The number of children, vomited in the saline group during the late postoperative period was six, while in the dexamethasone groups D1 and D2, three and two children, respectively. One child vomited twice in each of the dexamethasone groups while 2 children vomited twice in the saline group during the late postoperative period. The incidence of early postoperative vomiting episodes was significantly higher than in the late postoperative period (2-24h) in the all study groups. The time to first oral intake was significantly shorter in the two dexamethasone groups Dl (4.54± 3.4), D2 (4.24± 2.6) as compared to the saline group (7.58±6.3) with no significant difference between the two dexamethasone groups (Table 2). Children in the dexamethasone groups had significantly higher parental satisfaction scores than those in the saline group (Table 2). There was statistically significant decrease in the pain severity in both dexamethasone groups, as compared to the saline group at 2, 6, and 12 hours postoperatively with no significant difference between the two postoperative groups (Table-3)


Dexamethasone is an effective antiemetics agent with minimum side effects after single dose administration [8,9]. Its antiemetics effect is equal to or better than other antiemetic, such as metoclopramide, prephenazine, droperidol, and Ondansetron [8-11]. Although dexamethasone is effective in preventing PONV associated with surgical procedures, further investigations of dexamethasone should include a dose response study [12]. Many investigators suggest the use of dexamethasone as a prophylactic antiemetic agent for postoperative nausea and vomiting in patients recovering from general anesthesia. Apri1 et al [13] found that treatment with IV dexamethasone (1mg/kg up to 16 mg) in children before electrocautery tonsillectomy and adenoidectomy decreases morbidity and increases early postoperative oral intake. Pappas et al. [14] observed a decrease in the over all incidence of postoperative vomiting, especially during the 24 hours after discharge as well as an improvement in the postoperative quality of oral intake in children undergoing tonsillectomy who received dexamethasone (1mg/kg), after the induction of anesthesia as compared to those in a control group.

Splinter and Robest [11] found that dexamethasone 150 μg/kg IV up to maximum dose of 8mg administrated before tonsillectomy markedly decreased vomiting in children both during early recovery in RR and during late recovery over 24 hours. On the other hand study done by Ohlms et al. [15] failed to demonstrate any beneficial effect of dexamethasone on the incidence of postoperative vomiting and the degree of pain after tonsillectomy in children. Complications from corticosteroid therapy, such as increased rate of infection, peptic ulceration, and adrenal suppression, are usually related to its long term use.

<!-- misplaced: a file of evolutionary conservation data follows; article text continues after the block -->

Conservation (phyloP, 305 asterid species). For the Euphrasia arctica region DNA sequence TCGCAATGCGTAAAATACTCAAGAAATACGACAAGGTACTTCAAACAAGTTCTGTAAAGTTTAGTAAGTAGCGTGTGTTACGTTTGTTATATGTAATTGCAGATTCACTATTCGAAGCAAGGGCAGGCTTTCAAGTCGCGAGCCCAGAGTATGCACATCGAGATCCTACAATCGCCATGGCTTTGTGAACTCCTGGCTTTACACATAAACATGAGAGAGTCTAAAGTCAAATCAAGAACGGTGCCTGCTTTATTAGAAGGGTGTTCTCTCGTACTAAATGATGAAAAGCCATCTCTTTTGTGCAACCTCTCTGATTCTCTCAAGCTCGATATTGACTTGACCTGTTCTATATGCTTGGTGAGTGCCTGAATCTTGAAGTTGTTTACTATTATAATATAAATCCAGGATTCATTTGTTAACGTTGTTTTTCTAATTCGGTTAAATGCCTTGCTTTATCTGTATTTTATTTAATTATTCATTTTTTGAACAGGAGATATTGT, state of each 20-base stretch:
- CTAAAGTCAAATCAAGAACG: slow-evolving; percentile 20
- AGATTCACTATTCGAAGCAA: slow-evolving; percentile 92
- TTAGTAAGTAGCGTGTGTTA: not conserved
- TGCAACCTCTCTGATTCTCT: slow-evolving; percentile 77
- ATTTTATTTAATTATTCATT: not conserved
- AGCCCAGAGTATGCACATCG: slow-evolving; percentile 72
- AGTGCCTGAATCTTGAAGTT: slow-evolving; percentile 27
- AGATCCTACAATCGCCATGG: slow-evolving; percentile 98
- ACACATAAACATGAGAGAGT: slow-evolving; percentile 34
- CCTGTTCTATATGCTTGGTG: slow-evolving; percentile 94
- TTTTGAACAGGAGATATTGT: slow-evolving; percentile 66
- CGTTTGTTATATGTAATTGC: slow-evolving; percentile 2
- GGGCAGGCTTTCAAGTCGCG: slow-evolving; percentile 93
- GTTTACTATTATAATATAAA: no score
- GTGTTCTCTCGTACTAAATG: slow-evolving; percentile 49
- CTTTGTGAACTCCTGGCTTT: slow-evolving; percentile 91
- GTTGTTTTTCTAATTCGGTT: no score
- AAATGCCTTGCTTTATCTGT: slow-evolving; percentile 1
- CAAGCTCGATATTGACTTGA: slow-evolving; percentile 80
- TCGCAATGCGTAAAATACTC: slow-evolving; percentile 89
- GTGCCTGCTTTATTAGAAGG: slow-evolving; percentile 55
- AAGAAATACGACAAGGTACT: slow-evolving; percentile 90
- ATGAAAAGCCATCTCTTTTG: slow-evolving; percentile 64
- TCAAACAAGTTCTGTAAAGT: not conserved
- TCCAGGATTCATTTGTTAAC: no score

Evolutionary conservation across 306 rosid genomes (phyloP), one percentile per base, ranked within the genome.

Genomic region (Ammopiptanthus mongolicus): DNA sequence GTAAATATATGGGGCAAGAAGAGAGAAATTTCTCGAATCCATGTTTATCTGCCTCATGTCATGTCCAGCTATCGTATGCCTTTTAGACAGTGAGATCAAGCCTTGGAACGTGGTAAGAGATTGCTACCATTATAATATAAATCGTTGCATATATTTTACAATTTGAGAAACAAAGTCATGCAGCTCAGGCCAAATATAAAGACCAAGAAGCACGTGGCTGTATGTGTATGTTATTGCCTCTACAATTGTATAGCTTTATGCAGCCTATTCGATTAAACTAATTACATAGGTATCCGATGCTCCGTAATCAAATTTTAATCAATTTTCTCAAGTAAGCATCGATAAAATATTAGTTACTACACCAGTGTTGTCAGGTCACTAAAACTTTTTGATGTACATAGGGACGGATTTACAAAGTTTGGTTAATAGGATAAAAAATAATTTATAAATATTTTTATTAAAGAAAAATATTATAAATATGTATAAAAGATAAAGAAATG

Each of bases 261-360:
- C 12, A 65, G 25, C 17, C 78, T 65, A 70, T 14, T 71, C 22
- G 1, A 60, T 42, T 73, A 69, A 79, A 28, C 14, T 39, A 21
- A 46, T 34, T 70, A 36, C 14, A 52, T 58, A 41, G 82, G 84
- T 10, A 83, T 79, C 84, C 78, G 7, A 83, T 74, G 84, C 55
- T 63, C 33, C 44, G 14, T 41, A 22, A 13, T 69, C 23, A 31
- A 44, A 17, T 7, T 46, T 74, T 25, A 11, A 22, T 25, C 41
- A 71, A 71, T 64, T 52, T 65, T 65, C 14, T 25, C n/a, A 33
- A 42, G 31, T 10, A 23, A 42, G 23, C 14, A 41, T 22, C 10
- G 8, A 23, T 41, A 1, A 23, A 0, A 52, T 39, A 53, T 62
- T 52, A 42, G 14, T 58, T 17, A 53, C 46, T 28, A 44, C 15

In this study, dexamethasone 0.5 mg/kg and 1 mg/kg was used for preventing vomiting after tonsillectomy. The technique of anesthesia was standardized for all children. The incidence of early vomiting in the RR and late vomiting in the ward was more frequent in the saline group than in the dexamethasone groups indicating that dexamethasone is effective in preventing postoperative vomiting. However, there was no significant difference in the incidence of early and late vomiting when dexamethasone used as 0.5 or 1 mg/kg. The mechanism of dexamethasone induced antiemetic is not fully understood, but central inhibition of prostaglandins synthesis and decrease in 5-HT turn over in the central nervous system, release of endorphins and tryptophan depletion, or changes in the permeability of the blood CSF barrier to serum proteins may be involved [5]. Also dexamethasone was effective in reducing the time to first oral intake significantly than in the saline group. Dexamethasone 0.5mg/kg is as effective as 1 mg/kg in reducing postoperative vomiting and shortening the time to first oral intake after tonsillectomy by electrodissection. Dexamethasone shortens the time to first oral intake mostly due to the anti inflammatory effect, which may reduce edema and pain. Electrodissction may cause more pain and discomfort postoperatively as a result of more inflammation, edema, nerve irritation and spasm of exposed laryngeal muscles [161. The use of dexamethasone in this study in doses of 0.5 and 1 mg/kg was equally effective in reducing postoperative VAS pain scores in the early and late postoperative period when compared to saline. This effect of dexamethasone may be produced, by reducing the local inflammation, and by blocking chemical mediators of inflammation. The parent satisfaction scores were better in the dexamethasone groups; which may be due to less incidence of vomiting episodes, less postoperative pain and eearlier oral intake.

In conclusion, this study showed that dexamethasone 0.5 mg/kg, was as effective as dexamethasone 1 mg/kg in reducing of postoperative vomiting, time to first oral intake, the severity of pain, and improving parent satisfaction after electrodissection tonsillectomy in children, both in the early postoperative period in the RR and late during the next 24 hours in the ward. The use of the smaller dose of dexamethasone (0.5 mg/kg) for prevention of postoperative vomiting and reducing pain, in children undergoing tonsilectomy is recommended.


The author would like to thank Dr. Mohd. Yunus Khan of the Department of Family & Community Medicine, College of Medicine, King Khalid University for his help in reviewing the manuscript and Mr. Allan Agaton for his secretarial help.


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Ali Maeed Al-Shehri
Department of E.N.T.
College of Medicine
King Khalid University
PO Box 641, Abha
Saudi Arabia

e-mail: namas1(at)